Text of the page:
The White House and congressional leaders remain adamant the United States will not default on its $14.3 trillion national debt, less than three weeks before a deadline for raising the federal borrowing limit. But a bipartisan deal to put the nation on a sustainable fiscal path shows no sign of materializing.
On one point top Democrats and Republicans agree: failing to raise America’s debt ceiling in time to avert a default on federal obligations is unthinkable. Jacob Lew is President Barack Obama’s top budget official. "All the leaders of Congress and the president have acknowledged that we must raise the debt limit, and the question is how," he said.
Lew spoke on ABC’s This Week television program.
The Senate’s number-two Republican, Jon Kyl, had a similar message. “The country will not default. Whether or not there are savings achieved in the process remains open to question," he said.
Weeks of negotiations have failed to yield a so-called “grand bargain” to trim U.S. budget deficits by $4 trillion over 10 years. The impasse has prompted several fallback plans to raise the debt ceiling if the $4 trillion target is not met.
Senate leaders are negotiating a plan that would allow President Obama to extend the federal borrowing limit even if majority votes in Congress do not materialize authorizing such a move. In the Republican-controlled House of Representatives, a vote is expected later this week that would tie a debt ceiling increase to a more-modest deficit reduction target, as well as a constitutional amendment requiring a balanced budget.
Neither plan of last resort is seen as solving America’s fiscal woes. Appearing on CBS’ Face The Nation program, Republican Senator Tom Coburn of Oklahoma criticized any attempt to shield Congress from painful votes to raise the borrowing limit. “It takes the pressure off all the politicians. It allows us to pass a debt limit [increase] without making the hard choices that this country has to make," he said.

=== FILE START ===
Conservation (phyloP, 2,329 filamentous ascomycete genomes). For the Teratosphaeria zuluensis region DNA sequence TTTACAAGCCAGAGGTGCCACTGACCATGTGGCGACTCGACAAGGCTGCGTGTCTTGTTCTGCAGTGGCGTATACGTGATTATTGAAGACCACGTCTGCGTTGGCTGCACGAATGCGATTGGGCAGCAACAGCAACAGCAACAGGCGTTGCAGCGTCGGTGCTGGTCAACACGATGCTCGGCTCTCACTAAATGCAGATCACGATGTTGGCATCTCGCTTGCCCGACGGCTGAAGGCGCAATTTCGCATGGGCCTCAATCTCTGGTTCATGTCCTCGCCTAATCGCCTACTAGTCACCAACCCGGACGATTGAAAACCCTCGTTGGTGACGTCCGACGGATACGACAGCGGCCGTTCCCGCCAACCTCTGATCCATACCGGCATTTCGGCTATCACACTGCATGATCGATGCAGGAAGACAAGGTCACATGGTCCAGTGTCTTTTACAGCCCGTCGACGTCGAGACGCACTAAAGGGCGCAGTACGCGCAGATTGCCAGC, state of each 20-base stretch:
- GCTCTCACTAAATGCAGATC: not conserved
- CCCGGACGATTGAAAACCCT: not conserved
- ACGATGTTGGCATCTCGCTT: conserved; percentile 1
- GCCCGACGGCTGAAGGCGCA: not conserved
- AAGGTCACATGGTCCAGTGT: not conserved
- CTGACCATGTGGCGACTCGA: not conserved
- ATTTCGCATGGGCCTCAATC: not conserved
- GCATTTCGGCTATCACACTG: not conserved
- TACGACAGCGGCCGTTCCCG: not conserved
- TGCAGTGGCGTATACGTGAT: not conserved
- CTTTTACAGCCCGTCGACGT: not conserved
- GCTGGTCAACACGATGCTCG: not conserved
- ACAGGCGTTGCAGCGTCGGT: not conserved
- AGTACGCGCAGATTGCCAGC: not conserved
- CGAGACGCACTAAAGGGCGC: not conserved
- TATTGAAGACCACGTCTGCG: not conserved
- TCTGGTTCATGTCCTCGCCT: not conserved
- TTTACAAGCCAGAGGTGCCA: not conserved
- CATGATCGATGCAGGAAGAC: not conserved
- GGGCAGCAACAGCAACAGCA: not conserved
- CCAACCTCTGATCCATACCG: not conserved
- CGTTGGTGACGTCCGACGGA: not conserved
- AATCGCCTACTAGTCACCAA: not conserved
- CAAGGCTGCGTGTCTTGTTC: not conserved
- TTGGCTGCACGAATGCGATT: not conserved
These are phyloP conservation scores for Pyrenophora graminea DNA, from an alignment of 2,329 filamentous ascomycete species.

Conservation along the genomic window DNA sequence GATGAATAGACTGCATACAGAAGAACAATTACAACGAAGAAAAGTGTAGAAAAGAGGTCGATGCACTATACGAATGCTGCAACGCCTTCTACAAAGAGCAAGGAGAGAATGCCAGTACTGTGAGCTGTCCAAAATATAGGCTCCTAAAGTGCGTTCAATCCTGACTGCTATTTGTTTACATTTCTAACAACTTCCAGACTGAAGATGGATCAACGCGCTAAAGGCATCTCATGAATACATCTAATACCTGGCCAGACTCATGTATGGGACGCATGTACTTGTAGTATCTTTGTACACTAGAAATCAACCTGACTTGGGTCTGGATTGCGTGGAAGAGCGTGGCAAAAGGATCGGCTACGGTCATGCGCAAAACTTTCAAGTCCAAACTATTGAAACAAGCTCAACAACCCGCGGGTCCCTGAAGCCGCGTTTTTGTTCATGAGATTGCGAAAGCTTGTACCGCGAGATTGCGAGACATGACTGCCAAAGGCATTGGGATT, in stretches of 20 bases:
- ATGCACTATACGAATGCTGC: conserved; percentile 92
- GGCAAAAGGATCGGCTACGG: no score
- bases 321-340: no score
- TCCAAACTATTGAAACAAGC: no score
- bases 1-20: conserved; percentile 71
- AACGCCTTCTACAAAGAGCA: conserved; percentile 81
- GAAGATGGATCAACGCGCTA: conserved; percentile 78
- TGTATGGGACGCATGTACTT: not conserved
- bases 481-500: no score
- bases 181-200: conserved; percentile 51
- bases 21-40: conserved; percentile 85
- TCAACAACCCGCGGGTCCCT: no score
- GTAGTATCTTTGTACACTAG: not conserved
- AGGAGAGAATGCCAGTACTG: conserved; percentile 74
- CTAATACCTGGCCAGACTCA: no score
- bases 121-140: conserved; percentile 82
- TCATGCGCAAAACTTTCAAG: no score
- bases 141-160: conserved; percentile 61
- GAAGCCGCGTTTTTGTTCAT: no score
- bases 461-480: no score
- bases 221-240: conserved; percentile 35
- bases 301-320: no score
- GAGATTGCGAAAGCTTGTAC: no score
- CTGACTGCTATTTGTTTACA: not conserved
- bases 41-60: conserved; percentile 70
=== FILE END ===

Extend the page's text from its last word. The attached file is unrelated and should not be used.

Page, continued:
Another Republican, Senator Marco Rubio of Florida, blasted any scaling back of deficit reduction goals. “The real problem here is not the debt limit. The real problem here is the debt. If all we do is raise the debt limit, and it is not accompanied by a credible solution to America’s debt problem, we are in big trouble," he said.
August 2 is the deadline for raising the federal government’s borrowing limit. Beyond that date, treasury officials say the U.S. government risks default.
Some Republican lawmakers have questioned this assertion, saying the United States could service the national debt and fulfill core obligations using tax revenue alone. Democrats and the White House dispute the claim, saying the government would have to choose between interest payments on the debt, funding programs that provide income and health care for retirees, and funding the U.S. military.
Office of Management and Budget Director Jacob Lew says there is still time strike a deal and avert financial ruin. But he adds that time is running out. “It is kind of unfortunate that things always have to get to the last minute. Sometimes there are no consequences. Right now, we are in a place where the world is watching, and we should get our business done," he said.
Credit ratings agencies have warned of a possible downgrading of U.S. debt, which would make U.S. Treasury bonds less attractive to investors and creditor nations and require higher interest rates to attract purchasers. Economists warn that higher interest rates would cripple America’s shaky economic recovery.